Then find other people who are trying to do the same thing. Perhaps you find you’re the most skilled with prayer. Someone else is the most experienced with meditation. Another is the most knowledgeable about history and lore. You work together, practice together, and learn from each other… and all of a sudden, you’re all deeper together than you were separately.
Maybe this ends up becoming a grove of Druids or a college of mystics. Maybe it becomes a priesthood. Maybe you’re just a group of friends who drink tea and talk about what you do. The main thing is that you’re a collection of Pagans who want a deep practice, and you’re there for the next person who’s looking for the same thing.
This is leadership by participation.
We draw boundaries tentatively. Many Pagans have a strong bias against authority and for inclusion. But while radical inclusion has a place in our wider society, we do ourselves no favors if we naïvely insist our many diverse religious and spiritual traditions are really all the same.
Institutions have clear boundaries: if you want to be an OBOD Druid, you have to sign up for the Bardic course and start working your way through the material. You’re either in or you’re out. Roles and traditions are considerably less well defined. What’s a priest? What’s a witch? What is Irish Paganism? There are no clear definitions. My seemingly obvious statement that Polytheism is Theism drew 185 comments, many of them insisting I had no right to draw even the most basic of boundaries.
Where there are clear, natural boundaries, let’s acknowledge them. Where there aren’t, let’s draw them tentatively. Our understanding of the nature of the Gods and the definition of magic will always be incomplete. Let’s draw the boundaries that are necessary for effective practice, but let’s remain open to new thinking, new experiences, and new interpretations.
This is leadership by integrity.
We maintain boundaries compassionately. We live in the most religiously diverse and religiously fluid society in the history of humanity. We get a lot of people who pass through Paganism on their way to something else, and people who wander into the Big Tent without knowing whether they’re really called to Wicca, traditional witchcraft, OBOD Druidry, Hellenic polytheism, or some other tradition.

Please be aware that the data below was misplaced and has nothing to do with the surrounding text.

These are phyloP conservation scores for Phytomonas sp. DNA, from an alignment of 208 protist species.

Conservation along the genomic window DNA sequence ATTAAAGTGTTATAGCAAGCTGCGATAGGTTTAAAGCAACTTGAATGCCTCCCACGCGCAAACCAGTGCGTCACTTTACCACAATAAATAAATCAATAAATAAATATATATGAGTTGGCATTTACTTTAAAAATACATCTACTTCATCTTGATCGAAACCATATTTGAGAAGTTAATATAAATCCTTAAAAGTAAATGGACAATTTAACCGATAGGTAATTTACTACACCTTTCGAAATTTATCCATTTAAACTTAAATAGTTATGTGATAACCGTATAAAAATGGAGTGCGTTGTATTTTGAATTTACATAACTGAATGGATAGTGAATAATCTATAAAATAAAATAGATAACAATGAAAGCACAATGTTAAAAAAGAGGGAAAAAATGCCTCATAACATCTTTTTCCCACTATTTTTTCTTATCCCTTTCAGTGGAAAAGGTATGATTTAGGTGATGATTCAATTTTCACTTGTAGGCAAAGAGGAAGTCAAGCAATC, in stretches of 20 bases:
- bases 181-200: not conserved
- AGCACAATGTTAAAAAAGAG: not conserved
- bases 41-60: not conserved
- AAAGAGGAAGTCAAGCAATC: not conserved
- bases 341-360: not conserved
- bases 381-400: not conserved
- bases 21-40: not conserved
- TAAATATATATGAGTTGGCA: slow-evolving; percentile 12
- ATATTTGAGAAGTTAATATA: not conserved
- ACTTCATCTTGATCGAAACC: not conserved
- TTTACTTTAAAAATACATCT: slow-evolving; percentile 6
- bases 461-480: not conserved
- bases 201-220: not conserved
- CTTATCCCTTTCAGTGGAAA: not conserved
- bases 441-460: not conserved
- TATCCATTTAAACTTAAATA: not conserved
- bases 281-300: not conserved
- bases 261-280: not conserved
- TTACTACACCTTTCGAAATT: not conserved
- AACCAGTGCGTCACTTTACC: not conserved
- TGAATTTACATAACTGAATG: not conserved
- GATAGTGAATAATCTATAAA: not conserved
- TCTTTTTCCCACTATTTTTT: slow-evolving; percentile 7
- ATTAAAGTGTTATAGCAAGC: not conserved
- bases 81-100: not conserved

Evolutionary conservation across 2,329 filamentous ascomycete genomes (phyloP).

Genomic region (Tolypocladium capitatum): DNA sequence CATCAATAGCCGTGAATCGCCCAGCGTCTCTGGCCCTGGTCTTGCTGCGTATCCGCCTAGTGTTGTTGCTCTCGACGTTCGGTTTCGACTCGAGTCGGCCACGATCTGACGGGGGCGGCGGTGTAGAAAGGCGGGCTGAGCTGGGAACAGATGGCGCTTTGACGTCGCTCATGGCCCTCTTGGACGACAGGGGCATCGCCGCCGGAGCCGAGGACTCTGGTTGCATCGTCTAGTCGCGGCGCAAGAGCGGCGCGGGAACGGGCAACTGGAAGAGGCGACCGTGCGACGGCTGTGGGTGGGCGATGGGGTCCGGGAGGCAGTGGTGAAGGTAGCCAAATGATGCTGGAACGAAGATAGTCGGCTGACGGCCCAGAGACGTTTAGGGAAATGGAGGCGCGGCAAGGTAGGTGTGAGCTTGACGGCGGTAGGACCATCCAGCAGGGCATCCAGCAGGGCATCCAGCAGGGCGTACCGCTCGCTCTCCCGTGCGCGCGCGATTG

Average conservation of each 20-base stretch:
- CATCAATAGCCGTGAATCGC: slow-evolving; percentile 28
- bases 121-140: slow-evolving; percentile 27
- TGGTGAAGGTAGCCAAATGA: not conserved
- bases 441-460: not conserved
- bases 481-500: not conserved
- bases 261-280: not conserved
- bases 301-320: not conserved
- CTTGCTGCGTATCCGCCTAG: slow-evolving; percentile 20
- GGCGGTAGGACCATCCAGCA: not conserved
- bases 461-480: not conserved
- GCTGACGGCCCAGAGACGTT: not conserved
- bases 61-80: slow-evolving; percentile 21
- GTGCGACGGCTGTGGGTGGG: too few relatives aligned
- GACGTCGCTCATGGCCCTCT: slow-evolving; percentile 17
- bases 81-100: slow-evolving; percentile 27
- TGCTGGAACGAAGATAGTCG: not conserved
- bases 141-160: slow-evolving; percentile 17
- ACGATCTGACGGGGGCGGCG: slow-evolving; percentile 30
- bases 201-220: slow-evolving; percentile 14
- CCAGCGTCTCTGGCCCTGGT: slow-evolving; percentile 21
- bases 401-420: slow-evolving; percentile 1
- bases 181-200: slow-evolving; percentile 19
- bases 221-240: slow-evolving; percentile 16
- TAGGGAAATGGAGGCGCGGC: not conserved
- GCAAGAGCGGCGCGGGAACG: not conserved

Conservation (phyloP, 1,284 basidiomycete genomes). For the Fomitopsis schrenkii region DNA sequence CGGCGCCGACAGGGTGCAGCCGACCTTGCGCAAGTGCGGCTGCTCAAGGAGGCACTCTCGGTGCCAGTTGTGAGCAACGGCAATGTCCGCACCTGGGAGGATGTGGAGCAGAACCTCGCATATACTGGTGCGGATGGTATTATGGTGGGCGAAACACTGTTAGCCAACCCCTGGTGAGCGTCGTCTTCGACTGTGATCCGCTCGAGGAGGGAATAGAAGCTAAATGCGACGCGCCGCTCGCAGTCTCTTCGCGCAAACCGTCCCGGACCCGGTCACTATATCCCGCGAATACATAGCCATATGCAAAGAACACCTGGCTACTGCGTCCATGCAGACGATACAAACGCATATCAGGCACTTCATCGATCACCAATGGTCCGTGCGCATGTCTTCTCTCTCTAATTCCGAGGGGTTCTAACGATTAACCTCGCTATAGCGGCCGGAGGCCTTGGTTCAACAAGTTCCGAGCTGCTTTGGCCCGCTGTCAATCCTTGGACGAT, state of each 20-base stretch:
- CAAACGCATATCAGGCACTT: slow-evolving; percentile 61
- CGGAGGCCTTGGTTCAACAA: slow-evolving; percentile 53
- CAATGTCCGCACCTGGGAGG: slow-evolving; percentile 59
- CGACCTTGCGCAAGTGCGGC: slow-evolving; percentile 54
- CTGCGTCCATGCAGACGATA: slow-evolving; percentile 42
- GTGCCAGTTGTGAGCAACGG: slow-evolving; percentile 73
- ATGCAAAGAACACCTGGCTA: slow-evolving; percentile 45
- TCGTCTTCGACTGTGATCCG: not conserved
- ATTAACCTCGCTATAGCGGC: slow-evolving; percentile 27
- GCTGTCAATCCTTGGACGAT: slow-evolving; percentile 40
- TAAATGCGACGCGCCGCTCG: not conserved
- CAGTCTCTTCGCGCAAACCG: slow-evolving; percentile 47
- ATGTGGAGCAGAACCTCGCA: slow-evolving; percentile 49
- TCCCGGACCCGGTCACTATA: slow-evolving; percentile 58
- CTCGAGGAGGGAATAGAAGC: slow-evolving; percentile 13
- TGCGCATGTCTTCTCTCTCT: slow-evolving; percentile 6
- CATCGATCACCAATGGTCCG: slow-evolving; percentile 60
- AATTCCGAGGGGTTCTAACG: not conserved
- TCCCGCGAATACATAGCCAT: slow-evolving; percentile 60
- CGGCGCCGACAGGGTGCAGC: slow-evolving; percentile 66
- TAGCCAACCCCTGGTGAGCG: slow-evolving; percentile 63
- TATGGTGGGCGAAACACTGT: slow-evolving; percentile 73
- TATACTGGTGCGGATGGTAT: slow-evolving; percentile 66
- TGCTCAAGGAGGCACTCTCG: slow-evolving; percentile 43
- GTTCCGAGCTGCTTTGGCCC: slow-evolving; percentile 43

Neither breadth nor depth will be achieved by pushing people into practices and groups that don’t interest them or that they’re not ready to tackle. Nor will it be achieved by setting barriers so high ordinary people can’t get over them. Most people do a pretty good job of self-selecting themselves into and out of groups and traditions. Early in my Pagan exploration, I selected myself out of a Western Mystery Tradition group. They were good people doing good work, but I had no desire to learn Hebrew and work with Gods as archetypes.
Occasionally, though, leaders are forced to say “this is what we do here – you don’t seem to be committed to the same things we are.” Or, if the group was intended to be more general and inclusive, leaders may need to say “some of us are going to form a subgroup to focus on this one specific tradition.” We cannot allow a few individuals to distract a group and its members from their core purpose.
This is leadership by discernment.
The future of Paganism is bright. The factors that gave rise to the restoration and recreation of Paganism will continue for the foreseeable future. If anything, environmental concerns and the general decline of the American empire should increase the number of people who are looking for what we already have, and what we’re building.
The Pagan movement will continue to grow in breadth and depth. It falls to all of us in the Pagan community to exercise the leadership necessary to be ready for this growth.